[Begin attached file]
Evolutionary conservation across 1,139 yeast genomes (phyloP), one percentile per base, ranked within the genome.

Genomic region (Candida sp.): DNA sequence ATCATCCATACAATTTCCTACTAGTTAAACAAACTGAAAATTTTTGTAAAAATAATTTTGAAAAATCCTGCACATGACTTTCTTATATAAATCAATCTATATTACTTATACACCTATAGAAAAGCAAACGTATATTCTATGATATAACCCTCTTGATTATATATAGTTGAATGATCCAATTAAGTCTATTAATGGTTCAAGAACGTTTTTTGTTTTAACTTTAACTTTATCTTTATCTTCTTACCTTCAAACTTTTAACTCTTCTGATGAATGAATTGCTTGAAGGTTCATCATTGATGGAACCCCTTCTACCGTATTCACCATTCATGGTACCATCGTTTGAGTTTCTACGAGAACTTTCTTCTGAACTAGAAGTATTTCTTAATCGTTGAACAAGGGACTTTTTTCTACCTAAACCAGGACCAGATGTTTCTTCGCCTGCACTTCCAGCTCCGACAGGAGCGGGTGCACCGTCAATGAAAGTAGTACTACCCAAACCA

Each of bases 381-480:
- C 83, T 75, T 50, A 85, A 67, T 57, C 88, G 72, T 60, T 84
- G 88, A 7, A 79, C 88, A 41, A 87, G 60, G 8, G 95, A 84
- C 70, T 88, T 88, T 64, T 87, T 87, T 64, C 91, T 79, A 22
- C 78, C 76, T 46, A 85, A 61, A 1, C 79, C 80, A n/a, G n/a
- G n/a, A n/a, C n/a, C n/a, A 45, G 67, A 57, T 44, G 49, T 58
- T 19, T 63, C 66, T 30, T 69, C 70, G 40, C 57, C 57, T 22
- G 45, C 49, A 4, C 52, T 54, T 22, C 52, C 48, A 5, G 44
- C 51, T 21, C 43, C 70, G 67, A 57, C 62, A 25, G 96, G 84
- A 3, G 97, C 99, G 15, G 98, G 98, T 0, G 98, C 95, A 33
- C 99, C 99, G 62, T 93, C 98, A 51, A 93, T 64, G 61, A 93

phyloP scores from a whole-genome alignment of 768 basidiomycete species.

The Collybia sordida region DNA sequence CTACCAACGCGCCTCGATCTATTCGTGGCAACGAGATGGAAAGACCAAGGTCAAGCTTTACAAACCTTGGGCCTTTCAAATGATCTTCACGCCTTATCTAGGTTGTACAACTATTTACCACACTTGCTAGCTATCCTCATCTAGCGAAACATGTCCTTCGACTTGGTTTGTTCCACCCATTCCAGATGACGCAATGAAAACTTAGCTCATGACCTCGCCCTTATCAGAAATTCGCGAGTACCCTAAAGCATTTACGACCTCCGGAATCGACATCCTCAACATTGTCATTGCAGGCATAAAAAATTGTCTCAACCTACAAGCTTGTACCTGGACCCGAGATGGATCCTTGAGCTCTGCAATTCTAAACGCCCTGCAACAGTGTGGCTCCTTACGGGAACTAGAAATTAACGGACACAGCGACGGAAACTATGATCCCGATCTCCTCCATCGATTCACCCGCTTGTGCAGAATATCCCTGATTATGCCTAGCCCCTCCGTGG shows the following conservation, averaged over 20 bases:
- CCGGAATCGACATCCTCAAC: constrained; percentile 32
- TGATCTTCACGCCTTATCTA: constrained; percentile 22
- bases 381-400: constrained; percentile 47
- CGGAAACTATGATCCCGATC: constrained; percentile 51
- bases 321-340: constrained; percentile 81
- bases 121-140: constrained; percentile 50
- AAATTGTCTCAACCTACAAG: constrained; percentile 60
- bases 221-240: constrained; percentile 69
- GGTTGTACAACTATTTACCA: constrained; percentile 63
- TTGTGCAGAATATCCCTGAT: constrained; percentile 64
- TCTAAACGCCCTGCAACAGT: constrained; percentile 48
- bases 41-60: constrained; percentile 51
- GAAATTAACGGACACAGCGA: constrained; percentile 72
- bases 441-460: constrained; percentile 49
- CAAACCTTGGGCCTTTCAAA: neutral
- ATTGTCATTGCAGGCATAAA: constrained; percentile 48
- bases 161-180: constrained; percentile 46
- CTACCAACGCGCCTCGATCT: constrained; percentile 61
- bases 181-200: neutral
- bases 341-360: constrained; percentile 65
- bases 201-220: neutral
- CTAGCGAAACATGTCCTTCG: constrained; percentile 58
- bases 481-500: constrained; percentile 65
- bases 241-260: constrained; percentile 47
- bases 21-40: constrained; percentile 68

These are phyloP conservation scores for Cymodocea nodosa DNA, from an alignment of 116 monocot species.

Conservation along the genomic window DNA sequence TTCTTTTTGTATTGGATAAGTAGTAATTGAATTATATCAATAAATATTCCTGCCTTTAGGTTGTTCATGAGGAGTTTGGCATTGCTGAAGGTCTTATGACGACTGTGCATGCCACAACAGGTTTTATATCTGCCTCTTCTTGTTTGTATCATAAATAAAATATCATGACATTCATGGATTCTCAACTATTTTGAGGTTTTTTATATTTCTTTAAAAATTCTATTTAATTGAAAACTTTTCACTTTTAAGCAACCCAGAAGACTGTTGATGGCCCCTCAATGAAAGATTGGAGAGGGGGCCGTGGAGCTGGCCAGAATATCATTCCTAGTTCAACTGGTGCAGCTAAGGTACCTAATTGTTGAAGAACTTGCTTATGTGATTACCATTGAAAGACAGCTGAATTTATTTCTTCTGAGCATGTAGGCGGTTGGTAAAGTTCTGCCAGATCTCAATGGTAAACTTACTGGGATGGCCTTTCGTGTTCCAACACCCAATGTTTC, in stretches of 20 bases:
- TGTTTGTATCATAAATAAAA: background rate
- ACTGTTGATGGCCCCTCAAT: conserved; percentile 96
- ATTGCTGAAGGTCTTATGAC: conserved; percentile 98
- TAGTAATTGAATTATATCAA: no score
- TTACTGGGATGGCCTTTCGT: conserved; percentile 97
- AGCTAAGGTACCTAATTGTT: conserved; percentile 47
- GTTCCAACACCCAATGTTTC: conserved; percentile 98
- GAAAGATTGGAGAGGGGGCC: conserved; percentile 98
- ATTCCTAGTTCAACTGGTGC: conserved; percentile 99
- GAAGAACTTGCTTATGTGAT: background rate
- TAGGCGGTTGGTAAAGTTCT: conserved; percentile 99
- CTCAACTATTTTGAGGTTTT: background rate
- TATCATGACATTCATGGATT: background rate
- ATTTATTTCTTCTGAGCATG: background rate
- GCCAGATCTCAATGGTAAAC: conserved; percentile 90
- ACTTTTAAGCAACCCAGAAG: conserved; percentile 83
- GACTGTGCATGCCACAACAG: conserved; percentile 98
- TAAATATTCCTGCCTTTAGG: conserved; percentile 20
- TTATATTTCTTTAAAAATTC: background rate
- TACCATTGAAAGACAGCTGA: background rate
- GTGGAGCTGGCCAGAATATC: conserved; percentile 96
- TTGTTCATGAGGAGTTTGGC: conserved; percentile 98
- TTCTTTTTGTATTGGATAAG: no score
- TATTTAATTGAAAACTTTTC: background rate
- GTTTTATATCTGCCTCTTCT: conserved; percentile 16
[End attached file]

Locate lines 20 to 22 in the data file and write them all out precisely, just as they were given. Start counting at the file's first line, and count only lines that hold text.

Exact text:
- bases 321-340: constrained; percentile 81
- bases 121-140: constrained; percentile 50
- AAATTGTCTCAACCTACAAG: constrained; percentile 60